God who causes the sun to rise on the evil and the good,
and sends rain on the righteous and the unrighteous.
- Jesus, according to Matthew.
He told us to live abundantly.
He did not promise abundance.
He did say that joy would abound and grace would multiply.
And yet, living abundantly is not always easy.
I have recently come into an abundance of time.
It is actually a little disturbing.
So, I have started re-orienting myself in my safe place – the garden.
Blooming things provoke joy in me.
Grace being the interface between the Infinite Abundance, and the frail and finite - well,
Every garden is Graceland.
We’ve got just over a third of an acre, 16 thousand square feet, minus the house.
Living here before us; 13 mature trees, several large shrubs, a vine and some prickly pear cactus.
The ground is sandy and abundant with small stones – not clay,
and not the caliche concrete that causes gardeners here to despair.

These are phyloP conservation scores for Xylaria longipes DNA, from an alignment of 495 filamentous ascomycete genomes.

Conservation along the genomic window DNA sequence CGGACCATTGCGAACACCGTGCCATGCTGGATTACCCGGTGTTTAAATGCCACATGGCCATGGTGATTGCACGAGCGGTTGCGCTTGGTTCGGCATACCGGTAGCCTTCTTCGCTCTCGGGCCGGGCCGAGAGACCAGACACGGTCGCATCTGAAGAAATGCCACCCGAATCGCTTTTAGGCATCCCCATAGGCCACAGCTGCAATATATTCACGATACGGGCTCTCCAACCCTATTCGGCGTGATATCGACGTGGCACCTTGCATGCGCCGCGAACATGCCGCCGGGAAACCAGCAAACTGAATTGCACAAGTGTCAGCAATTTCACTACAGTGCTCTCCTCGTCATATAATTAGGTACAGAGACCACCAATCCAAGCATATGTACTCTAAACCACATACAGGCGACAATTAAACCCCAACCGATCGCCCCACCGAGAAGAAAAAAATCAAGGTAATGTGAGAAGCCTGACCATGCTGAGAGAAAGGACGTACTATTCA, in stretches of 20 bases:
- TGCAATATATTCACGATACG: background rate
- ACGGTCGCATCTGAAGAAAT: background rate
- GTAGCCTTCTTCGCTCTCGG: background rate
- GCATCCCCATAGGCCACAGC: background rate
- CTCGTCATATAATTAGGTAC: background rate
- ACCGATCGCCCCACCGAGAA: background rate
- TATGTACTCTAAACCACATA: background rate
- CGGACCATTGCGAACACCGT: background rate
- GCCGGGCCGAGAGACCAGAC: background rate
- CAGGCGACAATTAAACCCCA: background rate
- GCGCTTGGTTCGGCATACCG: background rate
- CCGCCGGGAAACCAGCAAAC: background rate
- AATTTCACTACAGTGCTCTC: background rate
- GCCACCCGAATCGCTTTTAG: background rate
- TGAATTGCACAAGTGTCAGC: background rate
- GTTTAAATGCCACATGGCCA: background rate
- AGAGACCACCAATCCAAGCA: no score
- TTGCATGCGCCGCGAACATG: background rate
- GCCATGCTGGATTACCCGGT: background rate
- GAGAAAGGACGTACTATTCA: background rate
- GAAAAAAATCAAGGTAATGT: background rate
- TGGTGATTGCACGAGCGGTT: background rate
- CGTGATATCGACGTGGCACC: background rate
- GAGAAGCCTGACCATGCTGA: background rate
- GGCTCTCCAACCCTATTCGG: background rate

It seemed to me to be ripe for enrichment. Good soil can be made from sand.
Then I put a shovel into it.
Our home is on what used to be a mesa overlooking the Rio Grande flood plain.
Of course, humans have built all over the plain, and on the mesa – out as far as the eye can see.
We are on the edge, between the two, and our lot slopes down.
When they built in 1962, they must have leveled the lot - somewhat.
My shovel found out how they did that. River rock. Tons and tons of river rock.
A compacted strata nearly a foot thick, found below 2-6 inches of decades of sand and dust.
It stopped my heaviest shovel with a crunch.
I could have left it alone and built on top.
But I am both curious and stubborn – this is known.
So, I got down on the ground with a trowel and started excavating.
Then I found the plastic. They put down a barrier under the rock.
To stop what imaginary weeds, I do not know.
Mostly shredded now by the years – but still there – now and forever.
So, one square foot at a time.
I have started hand digging, and ripping out plastic shreds and lifting rocks.
It helps that the rocks are beautiful.
Polished river rock, not from around here: quartz and jasper and granite, and I don’t know what.
It’s a treasure hunt.